I was born in Harrogate Yorkshire the elder of two daughters, and on leaving school worked as a civil servant in the Post Office Savings Bank as had both my parents. Being the civil service the post war prefabs were single bricks and freezing, which necessitated coats and sometimes gloves being worn for most of the summer until the heating came back on 1st October we never thought of hot water bottles like at St Bede. I taught in the Methodist Sunday school until I was not sure what I believed. It was not God I was not interested in, it was stuffy organised religion. After a failed marriage, I trained as a nurse at Leeds General Infirmary. I met Malcolm in May 1973 at a late-night party and we married in October 1973. He was employed as a parish social worker the first in the Ripon diocese and was paid in 2/0 pieces the old florins out of the weekly collection. We had part of a church house which was also housed two single men. To complete the picture it had a red door bell, a source of amusement to the district midwife I worked with. On one ward I met a lady a Christian who had gone back to nurse one shift a week and asked God to show her people to tell about Jesus and His love. Muriel and her husband Robert a local G.P. organised a weekly house group where we learned of Gods provision, worship with lively music and the Charismatic movement. A far cry from my previous image of a vengeful being. We learnt that the whole house group had been praying for our marriage and another piece of Gods jigsaw fell into place when we honeymooned at Scargill house. During the months that followed I learned the joy of the Lord and to trust Him at all times and in all situations. No sudden flash of light but a gradual progression of understanding that it was a personal choice that each one of us has to make. To accept or not accept the need to say sorry to God and have His forgiveness.
After being married a year Malcolm came to Manchester to Nazarene college to train in theology. He brought our three-wheeler car, our cat, and the furniture. We rented a flat in Levenshulme with water running down an inside wall, for which the rent was reduced by £1. I stayed in Leeds until the midwifery course was completed. I then trained at the Christie hospital Manchester and learned of such places as Burnley, Clitheroe, and Bolton. We later rented a house in Didsbury and worshipped at Emmanuel and St James churches which were becoming a joint benefice. We were on PCCs, ran a house group and a parish weekend and started two book stalls. Eventually I trained as a health visitor and also an Anglican Reader. As I told Bishop Chris years later I have never felt the call to be ordained, but did and still do believe my calling has been to be a Reader. When Malcolm graduated from college we were able to buy a small house in Heaton Mersey definitely Didsbury prices were outside our price range. We were blessed by the birth of Matthew having been told by the medical profession we would never have children. Twenty months later after we had moved to the greenery of Daisy Hill we had Jonathan. We worshipped at St James Daisy Hill and when Matthew was 4 we moved to Ladybridge so that sir could be nearer the motorway links to Manchester.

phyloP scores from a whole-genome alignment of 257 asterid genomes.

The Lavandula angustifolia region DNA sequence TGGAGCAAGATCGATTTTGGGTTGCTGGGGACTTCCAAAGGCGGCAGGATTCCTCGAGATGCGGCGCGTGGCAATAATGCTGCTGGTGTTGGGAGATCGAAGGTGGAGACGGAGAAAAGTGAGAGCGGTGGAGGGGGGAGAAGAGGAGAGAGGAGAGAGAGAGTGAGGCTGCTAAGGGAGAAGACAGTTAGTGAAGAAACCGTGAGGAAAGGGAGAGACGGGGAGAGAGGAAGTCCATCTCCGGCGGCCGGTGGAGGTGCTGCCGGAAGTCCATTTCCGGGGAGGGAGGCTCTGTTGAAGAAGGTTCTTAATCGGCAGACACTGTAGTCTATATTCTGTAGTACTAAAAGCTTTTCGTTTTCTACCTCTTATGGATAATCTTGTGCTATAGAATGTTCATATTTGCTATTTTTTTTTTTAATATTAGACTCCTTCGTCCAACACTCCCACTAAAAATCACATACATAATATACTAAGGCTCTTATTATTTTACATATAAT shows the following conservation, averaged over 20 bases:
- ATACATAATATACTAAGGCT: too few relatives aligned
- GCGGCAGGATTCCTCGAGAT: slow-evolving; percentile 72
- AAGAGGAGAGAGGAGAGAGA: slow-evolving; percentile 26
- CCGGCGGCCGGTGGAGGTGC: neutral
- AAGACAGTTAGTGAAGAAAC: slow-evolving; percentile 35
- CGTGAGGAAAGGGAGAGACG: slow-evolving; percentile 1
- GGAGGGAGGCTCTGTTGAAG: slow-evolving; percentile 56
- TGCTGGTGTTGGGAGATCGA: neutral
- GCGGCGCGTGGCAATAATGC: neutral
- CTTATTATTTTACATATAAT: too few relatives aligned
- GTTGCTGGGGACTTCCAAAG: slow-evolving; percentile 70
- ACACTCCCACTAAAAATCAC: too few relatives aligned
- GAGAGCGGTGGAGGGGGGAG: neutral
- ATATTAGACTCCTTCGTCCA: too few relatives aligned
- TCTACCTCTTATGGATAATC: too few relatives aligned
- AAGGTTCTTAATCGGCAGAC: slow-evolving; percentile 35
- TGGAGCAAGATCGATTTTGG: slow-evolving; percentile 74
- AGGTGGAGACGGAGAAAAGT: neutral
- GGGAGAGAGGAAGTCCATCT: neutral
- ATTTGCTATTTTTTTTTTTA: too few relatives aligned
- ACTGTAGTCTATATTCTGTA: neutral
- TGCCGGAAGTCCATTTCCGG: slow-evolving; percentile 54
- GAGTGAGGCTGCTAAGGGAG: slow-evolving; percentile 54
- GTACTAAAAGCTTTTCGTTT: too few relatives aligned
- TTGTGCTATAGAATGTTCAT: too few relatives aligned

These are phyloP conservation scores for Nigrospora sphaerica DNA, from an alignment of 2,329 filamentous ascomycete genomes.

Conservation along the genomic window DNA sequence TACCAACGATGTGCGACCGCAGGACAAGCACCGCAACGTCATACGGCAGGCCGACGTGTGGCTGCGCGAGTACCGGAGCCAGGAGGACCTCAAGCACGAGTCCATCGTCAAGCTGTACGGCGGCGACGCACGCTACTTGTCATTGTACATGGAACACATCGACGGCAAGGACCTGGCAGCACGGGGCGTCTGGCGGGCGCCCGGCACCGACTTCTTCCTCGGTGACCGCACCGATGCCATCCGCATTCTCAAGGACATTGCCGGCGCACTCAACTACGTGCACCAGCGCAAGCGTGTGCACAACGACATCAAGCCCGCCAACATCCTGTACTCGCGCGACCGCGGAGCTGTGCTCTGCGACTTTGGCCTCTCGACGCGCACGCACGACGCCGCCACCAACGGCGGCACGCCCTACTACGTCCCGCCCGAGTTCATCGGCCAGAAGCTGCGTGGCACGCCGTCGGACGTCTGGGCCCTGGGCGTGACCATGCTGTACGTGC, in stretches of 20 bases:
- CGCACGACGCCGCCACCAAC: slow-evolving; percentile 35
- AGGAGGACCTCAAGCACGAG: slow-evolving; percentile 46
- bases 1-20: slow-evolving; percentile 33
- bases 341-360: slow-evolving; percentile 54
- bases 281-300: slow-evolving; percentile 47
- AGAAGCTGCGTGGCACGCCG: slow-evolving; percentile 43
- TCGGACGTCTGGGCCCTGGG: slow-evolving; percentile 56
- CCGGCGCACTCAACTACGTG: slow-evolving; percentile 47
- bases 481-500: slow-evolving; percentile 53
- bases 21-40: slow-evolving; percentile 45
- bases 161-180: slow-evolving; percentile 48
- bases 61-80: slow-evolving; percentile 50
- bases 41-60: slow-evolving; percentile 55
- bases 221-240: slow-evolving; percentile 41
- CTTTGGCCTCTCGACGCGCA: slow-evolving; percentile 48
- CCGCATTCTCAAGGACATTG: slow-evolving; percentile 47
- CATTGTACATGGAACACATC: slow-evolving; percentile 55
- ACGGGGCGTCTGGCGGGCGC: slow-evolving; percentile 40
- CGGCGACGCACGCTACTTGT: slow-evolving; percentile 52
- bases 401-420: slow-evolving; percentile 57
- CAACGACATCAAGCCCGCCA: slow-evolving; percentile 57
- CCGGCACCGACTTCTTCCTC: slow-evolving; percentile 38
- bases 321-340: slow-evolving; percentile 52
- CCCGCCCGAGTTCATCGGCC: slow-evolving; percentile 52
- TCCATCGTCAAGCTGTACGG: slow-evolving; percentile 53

In each church, we attended St Peters Hunslet, St. James and Emmanuel, St James Daisy Hill, Deane parish church and St Bede, we could encourage people to train as Readers. Also in each church we were involved in the removal of pews. Definitely a pattern had formed. What was relevant was that it was Gods pattern not mine but also that it was an exciting journey to be lived one day at a time. It was Gods guidance and His provision for my life. Sometimes I did not want or did not recognise it but God was shaping my life in ways that I had never imagined.
As most of you know in three years we collected 8 grandchildren and they are a constant source of amazement, love and joy.
In 2012 after 40 years Malcolm was ordained 4 weeks later we had Matthew and Nicky’s wedding and then 3 weeks later Malcolm’s father Bill died. That year was a rich tapestry of emotions, praise and thanksgiving and sometimes tears. Life did not get any quieter in 2014 Vicky Jonathan’s fiancée was diagnosed with a life threatening bowel cancer in the middle of her second pregnancy. Many of you shared our concern and prayers. Today she is back at work part time and the miracle baby Jessica Joy is a delightful red haired whirlwind aged 2 years. They and us support Mummy’s Star a charity for women who develop cancer in pregnancy or the first year after giving birth.
As we have not lived close to family for 43 years and yes my mum was 100 years old on 21st May this year, it is our church families who have cared for us and supported us at all times. I am so grateful for them and their faithfulness to God in joy and sadness. It has been wonderful privilege to be part of the family here at St Bede for the past 29 years. Looking back on a life which is already past three score years and ten I can see Gods wonderful provision, His guiding hand and His ways which are perfect.
To look to the future to quote a hymn
Because He lives I can face tomorrow,
Because He lives all fear is gone,
Because I know He holds the future
And life is worth the living just because He lives.